The appellant filed the appellation to CCBH arguing the alleged violation of several rights: fair trial, freedom of expression, legality principle and property.
The CCBH had to decide if the BHC and CEC decisions, inter alia, had violated the appellant’s right to freedom of expression.
The Court reiterated the general principles of Article 10 of the European Convention on Human Rights (ECHR), including the notion of the tripartite test – whether the interference was legal, achieved a legitimate aim, and was necessary. Referencing Selistö v. Finland ECtHR  56767/00, the Court also noted the issue of whether the reasons and justification given by the competent authorities for interference in the freedom of expression were relevant and sufficient [para. 23].
On the issue of the legality of interference, the CCBH believed that the CEC and the BHC had rendered their decisions pursuant to the Election Act and bylaws. The Court agreed with the findings of the CEC and the BHC on the question of whether the Facebook post had been paid or not, concluding that the post had been sponsored and thus paid. Hence, the interference was in accordance with the law [para. 25-26].
The necessity and legitimate aim were analyzed together and the CCBH said that “the relevant provisions of the Election Act and bylaws should be viewed in the context of the state’s discretion to put certain restrictions in exercising certain rights guaranteed by the Constitution of Bosnia and Herzegovina and the European Convention to conduct the electoral process efficiently and democratically” [para. 27].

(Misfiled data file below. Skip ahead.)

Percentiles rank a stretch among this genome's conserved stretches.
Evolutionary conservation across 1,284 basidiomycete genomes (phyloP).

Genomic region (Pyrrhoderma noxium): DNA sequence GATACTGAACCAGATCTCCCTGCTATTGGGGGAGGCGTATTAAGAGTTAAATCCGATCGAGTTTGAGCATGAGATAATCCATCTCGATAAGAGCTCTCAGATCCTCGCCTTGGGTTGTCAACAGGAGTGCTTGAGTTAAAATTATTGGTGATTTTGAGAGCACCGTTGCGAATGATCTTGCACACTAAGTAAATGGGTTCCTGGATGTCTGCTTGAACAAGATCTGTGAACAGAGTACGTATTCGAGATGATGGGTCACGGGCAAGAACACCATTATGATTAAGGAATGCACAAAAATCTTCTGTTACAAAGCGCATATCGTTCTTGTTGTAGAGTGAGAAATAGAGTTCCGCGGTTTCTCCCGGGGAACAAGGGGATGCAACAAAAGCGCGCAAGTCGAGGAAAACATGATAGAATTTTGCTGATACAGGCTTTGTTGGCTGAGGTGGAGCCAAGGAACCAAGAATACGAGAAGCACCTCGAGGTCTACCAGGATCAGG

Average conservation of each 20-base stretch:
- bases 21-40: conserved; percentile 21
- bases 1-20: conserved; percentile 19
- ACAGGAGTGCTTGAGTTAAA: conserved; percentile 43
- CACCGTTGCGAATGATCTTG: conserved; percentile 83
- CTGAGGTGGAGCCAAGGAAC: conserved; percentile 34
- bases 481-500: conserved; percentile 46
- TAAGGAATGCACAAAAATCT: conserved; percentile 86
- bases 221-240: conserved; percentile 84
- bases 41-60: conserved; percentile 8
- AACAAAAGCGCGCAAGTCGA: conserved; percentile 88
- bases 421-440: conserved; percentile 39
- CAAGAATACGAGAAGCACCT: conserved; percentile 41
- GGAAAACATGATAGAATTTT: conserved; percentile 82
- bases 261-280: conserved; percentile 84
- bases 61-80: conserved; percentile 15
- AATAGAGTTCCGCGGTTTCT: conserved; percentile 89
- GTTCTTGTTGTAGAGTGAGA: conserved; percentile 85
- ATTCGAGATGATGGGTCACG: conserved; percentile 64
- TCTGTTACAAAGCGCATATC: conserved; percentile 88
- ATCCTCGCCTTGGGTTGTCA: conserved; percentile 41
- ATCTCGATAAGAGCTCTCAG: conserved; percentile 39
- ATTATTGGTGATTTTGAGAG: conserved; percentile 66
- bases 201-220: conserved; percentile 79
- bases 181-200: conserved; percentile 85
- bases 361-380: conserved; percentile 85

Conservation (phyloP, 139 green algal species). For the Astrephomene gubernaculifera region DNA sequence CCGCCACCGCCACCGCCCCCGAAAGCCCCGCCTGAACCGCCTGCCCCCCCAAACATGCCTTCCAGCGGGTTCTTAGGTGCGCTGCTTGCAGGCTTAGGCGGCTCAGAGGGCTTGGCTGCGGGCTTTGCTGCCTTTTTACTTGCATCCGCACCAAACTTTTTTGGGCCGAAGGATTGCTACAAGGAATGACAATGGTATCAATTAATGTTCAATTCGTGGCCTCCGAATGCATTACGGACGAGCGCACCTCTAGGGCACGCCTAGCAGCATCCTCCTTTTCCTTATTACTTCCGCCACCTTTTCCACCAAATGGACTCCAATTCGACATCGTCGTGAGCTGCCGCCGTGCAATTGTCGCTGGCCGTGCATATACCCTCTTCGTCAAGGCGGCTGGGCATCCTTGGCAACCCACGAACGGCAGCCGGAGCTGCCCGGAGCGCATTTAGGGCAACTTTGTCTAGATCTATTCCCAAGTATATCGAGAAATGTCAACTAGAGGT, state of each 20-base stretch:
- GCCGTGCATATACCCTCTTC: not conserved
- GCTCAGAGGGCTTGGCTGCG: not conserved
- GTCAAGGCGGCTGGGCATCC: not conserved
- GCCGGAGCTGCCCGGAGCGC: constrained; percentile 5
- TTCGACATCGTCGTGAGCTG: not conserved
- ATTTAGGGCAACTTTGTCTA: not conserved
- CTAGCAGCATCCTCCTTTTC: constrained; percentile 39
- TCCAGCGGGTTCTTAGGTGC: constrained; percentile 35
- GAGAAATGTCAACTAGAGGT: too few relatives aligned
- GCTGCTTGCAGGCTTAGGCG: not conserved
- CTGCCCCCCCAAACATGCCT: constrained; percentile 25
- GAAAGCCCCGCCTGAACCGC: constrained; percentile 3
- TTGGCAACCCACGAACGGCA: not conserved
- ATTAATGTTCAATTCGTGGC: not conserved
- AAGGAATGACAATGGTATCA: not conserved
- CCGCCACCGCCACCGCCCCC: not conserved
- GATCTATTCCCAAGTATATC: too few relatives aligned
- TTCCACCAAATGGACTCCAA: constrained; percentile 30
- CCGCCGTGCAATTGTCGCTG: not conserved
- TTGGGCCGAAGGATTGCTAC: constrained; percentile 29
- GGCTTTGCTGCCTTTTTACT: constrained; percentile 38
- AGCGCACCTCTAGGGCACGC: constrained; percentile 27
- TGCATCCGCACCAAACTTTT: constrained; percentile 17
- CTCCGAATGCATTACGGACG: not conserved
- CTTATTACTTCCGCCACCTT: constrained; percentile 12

Additionally, the court declared that the interference “[did] not impose an excessive burden on the appellant because it was fined with a minimum amount in a situation where it [the appellant] was found responsible for violating the Election Act on […] Facebook, which social network is generally known to have a large number of active users. Namely, the restriction in question is proportional to the goal of the wider community, which in terms of Article 10 paragraph 2 of the European Convention, aims to preserve the regularity of the election process and prevent irregularities related to it, which is indisputably the interest of all participants in the election process and is, in fact, the goal of any developed democratic society” [para. 28]. Thus, the CCBH found no violation of Article 10 of the ECHR and denied the appellation as prima facie unfounded.
Decision Direction indicates whether the decision expands or contracts expression based on an analysis of the case.
The right to freedom of expression is not an absolute one and limiting it for elections can be regarded as legitimate. Setting clear and precise rules on how to behave during a political campaign is not just allowed, but is necessary in a democratic society. Hence, the BH Constitutional Court, quite correctly, accepted that BH election law remained within the margin of appreciation, and that these rules set proportionate and reasonable limits for the sake of a proper campaign.
Global Perspective demonstrates how the court’s decision was influenced by standards from one or many regions.
Case significance refers to how influential the case is and how its significance changes over time.